May 2, 2020

Bolognese or "Bolognaise" ragu’

In Bologna, we call our meat sauce simply ragu’. There is no need to add "Bolognese" to its name since we ARE in Bologna (its important to add the name when outside of Bologna to distinguish it from other types of ragu')

Tagliatelle al ragu' . photo belongs to Taste of Italy BolopgnaEver wonder what the difference is between a Ragu' and Sauce? You might think that they are one and the same since they all go with pasta. But there are some important differences.

"Sugo" or sauce is a general term that indicates a fluid sauce. It can be a simple tomato sauce like a marinara or can include whole plum tomatoes and some other ingredients, cut small.

A ragu' is thick and chunky usually made by cooking several kinds of meat in a sauce, usually tomato. That said, a ragu' can also made with seafood, vegetables or a combination of these.  

The Bolognese ragu' is made with ground meat cooked with vegetables and a small amount of concentrated tomato, added for color. This ragu' is less fluid, hardly tomatoey - its really all about the meat!

Our ragu’ is never served with spaghetti as the small bits of meat would fall off the strands. If you’ve ever had spaghetti with a chunky sauce you probably remember eating most of the spaghetti first and at the bottom of the bowl, you had your ragu’. Ragu' and pasta are supposed to be consumed together, a bit of meat in every bite. 

So you want to choose a pasta shape that has enough surface so that you can eat the ragu’ with the pastaIn Bologna the ragu’ is typically served with flat wide egg dough noodles called tagliatelle and you will find this dish on menus as tagliatelle al ragu’. One can also find this ragu’ served with garganelli or farfalle (bowties); in fact the surface of both these shapes are ideal to carry the meat sauce. Check my posts on Instagram and Facebook to learn how to shape garganelli & bowties.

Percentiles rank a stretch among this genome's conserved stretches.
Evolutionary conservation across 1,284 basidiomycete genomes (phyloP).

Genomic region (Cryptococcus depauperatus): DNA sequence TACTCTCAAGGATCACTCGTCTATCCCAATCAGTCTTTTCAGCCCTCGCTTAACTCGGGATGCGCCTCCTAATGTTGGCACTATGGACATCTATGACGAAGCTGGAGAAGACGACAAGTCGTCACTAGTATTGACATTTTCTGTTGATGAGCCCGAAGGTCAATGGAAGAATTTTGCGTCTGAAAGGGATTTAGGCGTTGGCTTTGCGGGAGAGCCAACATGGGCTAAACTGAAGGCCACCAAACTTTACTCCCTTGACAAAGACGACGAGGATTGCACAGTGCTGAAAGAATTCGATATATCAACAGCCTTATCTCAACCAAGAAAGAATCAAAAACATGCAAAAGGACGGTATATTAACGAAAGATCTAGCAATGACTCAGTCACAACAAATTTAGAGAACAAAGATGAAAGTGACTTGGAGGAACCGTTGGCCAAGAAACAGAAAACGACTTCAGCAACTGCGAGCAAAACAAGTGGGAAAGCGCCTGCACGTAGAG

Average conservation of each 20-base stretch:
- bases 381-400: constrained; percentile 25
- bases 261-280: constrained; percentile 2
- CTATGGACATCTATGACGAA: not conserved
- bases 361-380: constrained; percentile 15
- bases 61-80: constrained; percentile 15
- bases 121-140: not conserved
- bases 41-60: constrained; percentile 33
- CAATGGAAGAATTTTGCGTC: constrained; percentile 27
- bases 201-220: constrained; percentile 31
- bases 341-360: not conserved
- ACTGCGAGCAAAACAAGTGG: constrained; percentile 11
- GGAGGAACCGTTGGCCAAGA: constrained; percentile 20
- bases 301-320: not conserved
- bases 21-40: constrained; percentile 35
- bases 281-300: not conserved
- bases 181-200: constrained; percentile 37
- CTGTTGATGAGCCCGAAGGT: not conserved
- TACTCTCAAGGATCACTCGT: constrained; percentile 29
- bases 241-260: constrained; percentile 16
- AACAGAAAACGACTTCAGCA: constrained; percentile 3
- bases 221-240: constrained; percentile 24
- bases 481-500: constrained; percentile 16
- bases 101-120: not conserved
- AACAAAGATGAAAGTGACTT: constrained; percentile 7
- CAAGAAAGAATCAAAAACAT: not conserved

We prefer our ragu’ with egg dough noodles but non- Bolognese will also serve it with hard wheat pasta such as ziti, penne, etc. Remember you need a large enough surface that can carry those bits of meat and vegetables!

To learn more about the Bolognese ragu', be sure to read the following two excellent articles 
1. May 1st post
2. June 26th post

Buon appetito!

1 comment:

Diane Brody said...

Thank you for telling more about our favorite ragù! I'm so glad my husband makes his own tagliatelle. And I really enjoy your new videos—thanks for sharing such great recipes and helping us make them.
Diane Brody